the court's calculations, this includes all class members who received more than $ 3,286.36 in the first distribution. If further investigation reveals that distribution will actually cost less than $ 5.50 per claimant, class counsel is directed to distribute pro rata shares to each class member whose share is more than double this revised cost figure.
The one lingering issue, of course, is the third question: what to do with the remaining portion of the residue. Because it would be impractical to distribute funds to those class members whose pro rata shares of the residue are less than $ 11.00, the court will invoke its cy pres doctrine and redirect this money to an alternate recipient.
As indicated above, class counsel urges the court to direct this money to the BASF. In support of this motion, class counsel has provided evidence that the BASF pursues commendable ends. See Ramey Decl. Nonetheless, it is unclear how distribution of the residue to this lawyers' group would aid class members or similarly situated parties in the future. Much like the civic association that served no educational purposes in Rockford, the BASF and its efforts to promote the legal profession and educate attorneys may be "laudable," but they are nonetheless attenuated from the interests of the class members. Class counsel's proposal to distribute the residue to the BASF is particularly ironic in a securities class action given that Congress recently revised some of the procedures applicable to these actions because it found that too much of the money from such litigation ended up in the hands of lawyers rather than investors. See Private Securities Litigation Reform Act of 1995, Senate Report No 104-98, 104th Cong, 1st Sess, 5-9 (1995) in 2 U.S.C.C.A.N. 684-88 (1995).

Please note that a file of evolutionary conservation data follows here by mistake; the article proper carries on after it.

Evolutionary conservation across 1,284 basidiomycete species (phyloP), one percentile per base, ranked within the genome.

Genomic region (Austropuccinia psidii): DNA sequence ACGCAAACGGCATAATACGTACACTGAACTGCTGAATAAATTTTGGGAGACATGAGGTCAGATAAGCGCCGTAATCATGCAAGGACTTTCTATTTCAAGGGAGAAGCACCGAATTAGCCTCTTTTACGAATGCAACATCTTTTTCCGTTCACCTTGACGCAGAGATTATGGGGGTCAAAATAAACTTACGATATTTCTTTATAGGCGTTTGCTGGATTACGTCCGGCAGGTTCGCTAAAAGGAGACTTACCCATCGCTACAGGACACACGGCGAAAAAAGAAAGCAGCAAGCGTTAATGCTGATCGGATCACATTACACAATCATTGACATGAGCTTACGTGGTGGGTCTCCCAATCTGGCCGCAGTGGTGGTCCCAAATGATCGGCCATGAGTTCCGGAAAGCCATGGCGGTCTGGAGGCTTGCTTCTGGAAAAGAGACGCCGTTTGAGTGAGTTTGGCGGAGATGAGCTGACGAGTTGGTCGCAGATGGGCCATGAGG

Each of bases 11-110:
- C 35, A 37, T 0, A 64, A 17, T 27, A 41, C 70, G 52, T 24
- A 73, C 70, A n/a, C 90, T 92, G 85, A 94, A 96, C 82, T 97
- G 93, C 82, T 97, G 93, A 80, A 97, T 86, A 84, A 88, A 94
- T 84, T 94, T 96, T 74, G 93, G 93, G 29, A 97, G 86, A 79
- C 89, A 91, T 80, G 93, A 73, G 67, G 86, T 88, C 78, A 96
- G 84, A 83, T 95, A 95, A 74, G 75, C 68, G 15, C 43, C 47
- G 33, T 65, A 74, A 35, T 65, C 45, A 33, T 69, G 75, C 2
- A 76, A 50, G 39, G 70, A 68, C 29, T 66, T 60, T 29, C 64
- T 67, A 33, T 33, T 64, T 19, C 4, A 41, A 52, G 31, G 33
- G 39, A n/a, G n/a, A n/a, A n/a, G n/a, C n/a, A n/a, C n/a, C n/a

There are a number of organizations, however, that do serve the interests of the current class members or future class members in similar litigation. In reaction to the court's initial skepticism with regard to giving the money to the BASF, class counsel has suggested the Stanford Law School Securities Class Action Clearinghouse (the Clearinghouse) as an alternate recipient. This is an apt suggestion. The Clearinghouse provides pertinent information on pending securities class actions free of charge to the public via the Internet, as more fully set forth in the declaration of Stanford Law Professor Joseph Grundfest. In addition, the Clearinghouse is helping to effectuate the local rules of this court governing securities litigation. See Civ. LR 23-2. The court will therefore order class counsel to disperse the remainder of the residue fund to the Clearinghouse.
While the court agrees with class counsel's contention that the Clearinghouse is an appropriate alternate recipient, the court also notes that similar groups may also be proper recipients of cy pres distributions in future securities class actions. The Council of Institutional Investors, to pick one example, seeks to further the interests of defrauded investors. It might therefore be a suitable recipient in future situations such as the one at bar, and it would certainly be a more suitable recipient than a local bar association.
For the foregoing reasons, the court DENIES in part and GRANTS in part class counsel's motion (Doc # 160, Pt # 1) to disperse the residue of the settlement fund. Specifically, the court directs class counsel to:
1. distribute all pro rata shares in the residue that are greater than $ 11.00 to the class members to whom they belong;
2. subtract the cost of each distribution from the pro rata share being distributed; and
3. disperse all remaining residue funds to the Stanford Law School Securities Class Action Clearinghouse.
IT IS SO ORDERED.
VAUGHN R. WALKER
United States District Judge